The UN and Arab League mediator, veteran Algerian diplomat Lakhdar Brahimi, began the latest session in Geneva by shuttling between the government and opposition teams.
In a letter reviewed by Reuters on Monday, Brahimi increased pressure on the two sides to show willingness in a peace process sponsored by Moscow and Washington that made no progress in the first round.
He said he would talk to the two Syrian sides on their own for the next few days in hope of improving the negotiating atmosphere.
It was not clear when or if the two sides would sit down for the sort of mediated face-to-face negotiations they held for a week in January.
In the eight-page document, dated February 7, which was given by Brahimi to both delegations at the weekend, he asked them to make a commitment at the start to deal with the two main issues: stopping the fighting and working out discussions of a transitional governing body.
“The two issues are among the most complex and sensitive and both subjects need treatment over several sessions and long discussions,” the document said.
“But the future of this political process and the possibility of its success require a clear declaration from the outset that the two parties have the full and strong political will to deal with these two issues, with all that they require – courage, persistence and tenacity and openness to reach successful solutions to all the issues, no matter how complicated and thorny.”
During the second week of talks, Brahimi plans to expand the scope of the discussion to two other issues: how to manage the continuity of Syria’s state institutions and how to handle the process of national dialogue and reconciliation that would arise from any eventual agreement in Geneva.
Brahimi hopes to capitalize on the Homs agreement to find some way of closing the vast divide separating representatives from President Bashar al-Assad’s government and the fractured opposition.
There was little optimism that the tone would be more constructive this time. Both sides have shown themselves to be obstinate and quick to engage in blaming the other side.
This time, Brahimi wants to nudge the teams towards discussion of the core issues: stopping fighting and agreeing a transitional government in Damascus.
The initial round late last month was the first time the Syrian government and opposition sat down face-to-face since the outbreak of their vicious war nearly three years ago.
More than 100,000 people have been killed and millions driven from their homes. Casualty numbers are hard to verify in the war-torn country, and the UN stopped updating its death toll in July due to the lack of reliable sources.
The government side is again headed by Syrian Foreign Minister Walid Muallem while the opposition negotiators were headed by Hadi al-Bahra.
Syrian state daily al-Watan said its sources expected “no progress”, after the first round “failed… due to the stubbornness of the coalition’s delegation.”
A source in the opposition delegation told AFP it planned to submit a report about the Assad government’s “violence, crimes against humanity and state terrorism”.
The report claims among other things that government forces, especially through their campaign of “barrel bombs” – canisters of high explosive dropped by aircraft – has killed more than 1,800 people since the beginning of the first round of talks in Switzerland on January 22.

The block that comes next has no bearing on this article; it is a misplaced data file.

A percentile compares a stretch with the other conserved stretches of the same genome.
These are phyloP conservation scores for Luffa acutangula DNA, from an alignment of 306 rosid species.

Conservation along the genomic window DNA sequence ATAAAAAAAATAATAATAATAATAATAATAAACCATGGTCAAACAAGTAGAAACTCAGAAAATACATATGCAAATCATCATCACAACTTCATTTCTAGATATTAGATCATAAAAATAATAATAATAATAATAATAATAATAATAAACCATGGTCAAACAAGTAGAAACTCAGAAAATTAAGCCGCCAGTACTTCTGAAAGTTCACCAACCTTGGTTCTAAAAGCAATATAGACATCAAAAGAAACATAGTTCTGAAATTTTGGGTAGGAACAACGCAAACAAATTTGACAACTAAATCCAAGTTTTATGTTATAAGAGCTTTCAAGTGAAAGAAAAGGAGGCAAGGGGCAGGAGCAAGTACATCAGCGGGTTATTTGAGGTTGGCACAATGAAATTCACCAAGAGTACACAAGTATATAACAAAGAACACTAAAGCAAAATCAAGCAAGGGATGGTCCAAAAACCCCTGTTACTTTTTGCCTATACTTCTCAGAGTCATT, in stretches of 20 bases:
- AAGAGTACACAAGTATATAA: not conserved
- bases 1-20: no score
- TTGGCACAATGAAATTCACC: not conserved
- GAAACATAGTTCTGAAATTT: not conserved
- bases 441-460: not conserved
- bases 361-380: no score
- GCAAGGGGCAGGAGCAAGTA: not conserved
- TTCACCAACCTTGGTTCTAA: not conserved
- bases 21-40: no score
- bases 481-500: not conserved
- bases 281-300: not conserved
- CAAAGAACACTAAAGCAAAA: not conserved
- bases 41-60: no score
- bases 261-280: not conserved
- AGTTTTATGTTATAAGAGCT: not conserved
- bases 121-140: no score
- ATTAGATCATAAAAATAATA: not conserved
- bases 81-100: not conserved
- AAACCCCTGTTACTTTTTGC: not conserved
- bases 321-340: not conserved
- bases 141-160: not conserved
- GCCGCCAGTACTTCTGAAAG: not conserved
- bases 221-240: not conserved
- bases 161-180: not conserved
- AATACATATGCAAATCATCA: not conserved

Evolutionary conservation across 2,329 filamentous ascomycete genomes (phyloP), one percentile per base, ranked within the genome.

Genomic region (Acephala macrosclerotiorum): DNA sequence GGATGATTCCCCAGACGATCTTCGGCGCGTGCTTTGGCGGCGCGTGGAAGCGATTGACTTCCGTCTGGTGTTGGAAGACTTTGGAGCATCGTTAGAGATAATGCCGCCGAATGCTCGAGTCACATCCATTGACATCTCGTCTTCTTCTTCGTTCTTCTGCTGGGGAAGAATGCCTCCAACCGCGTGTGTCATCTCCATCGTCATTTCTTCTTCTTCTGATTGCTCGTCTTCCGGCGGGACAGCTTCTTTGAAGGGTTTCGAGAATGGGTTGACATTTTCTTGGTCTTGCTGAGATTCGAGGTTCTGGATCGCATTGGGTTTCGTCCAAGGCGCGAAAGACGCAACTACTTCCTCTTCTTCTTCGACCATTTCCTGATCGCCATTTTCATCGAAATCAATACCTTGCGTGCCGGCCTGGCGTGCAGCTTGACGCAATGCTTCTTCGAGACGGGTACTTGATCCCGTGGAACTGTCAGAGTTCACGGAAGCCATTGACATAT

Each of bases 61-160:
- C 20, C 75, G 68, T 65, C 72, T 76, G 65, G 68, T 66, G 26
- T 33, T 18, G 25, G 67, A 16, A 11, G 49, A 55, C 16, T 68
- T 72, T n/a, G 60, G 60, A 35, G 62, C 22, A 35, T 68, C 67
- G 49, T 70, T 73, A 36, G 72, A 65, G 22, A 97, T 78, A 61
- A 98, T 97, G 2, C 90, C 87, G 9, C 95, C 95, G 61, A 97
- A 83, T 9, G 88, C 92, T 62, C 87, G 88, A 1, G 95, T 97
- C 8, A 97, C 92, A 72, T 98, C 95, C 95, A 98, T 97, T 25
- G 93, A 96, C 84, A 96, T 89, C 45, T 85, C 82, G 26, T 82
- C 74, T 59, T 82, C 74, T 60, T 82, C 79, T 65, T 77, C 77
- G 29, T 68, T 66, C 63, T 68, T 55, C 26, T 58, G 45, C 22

The so-called Geneva II talks – spurred by the United States, which backs the opposition, and Russia, a key ally of Syria – mark the biggest international push so far to end the war.
The aim is to build on an international conference held in Geneva in 2012 which did not include both the warring parties but ended up with world powers calling for political transition in Syria.
That issue is highly contentious in the Geneva II talks.
While the opposition sees a transitional governing body as excluding any role for Assad, the Syrian government insists that the president’s future is not up for negotiation.
The government delegation instead maintains that the negotiations must be about stopping the violence and “terrorism” – its term for the revolt, which it says has been fueled by foreign jihadis and Gulf money.
The opposition, in turn, wants discussions to address government actions such as starving out opposition-held areas, raining explosives-packed “barrel bombs” from helicopters, and deploying foreign fighters.
“Fighting terrorism for the Syrian people (means fighting) the terrorism of the regime who resorts to warplanes, rockets and barrel bombs,” National Coalition secretary general Badr Jamous said in a statement Monday.
The ceasefire permitting the Homs operation proved fragile on Saturday, when the first aid convoy coming under attack and mortar shells raining down on a rebel-held district on Sunday, killing five people. Red Crescent teams on Sunday managed nevertheless to evacuate some 600 people.
On Monday, they were readying to go back in again for the final day of the agreed operation.
Activists accused pro-Assad militiamen in neighborhoods bordering the besieged districts for the attacks, while Syrian state television said “armed terrorist groups” had fired during the evacuations.
French Foreign Minister Laurent Fabius said Monday his country would propose a UN Security Council resolution demanding the immediate opening of humanitarian corridors to besieged cities like Homs.
“It is absolutely scandalous that we have been discussing this for some time but the people are still starving,” Fabius said.
(Reuters, AFP, Al-Akhbar)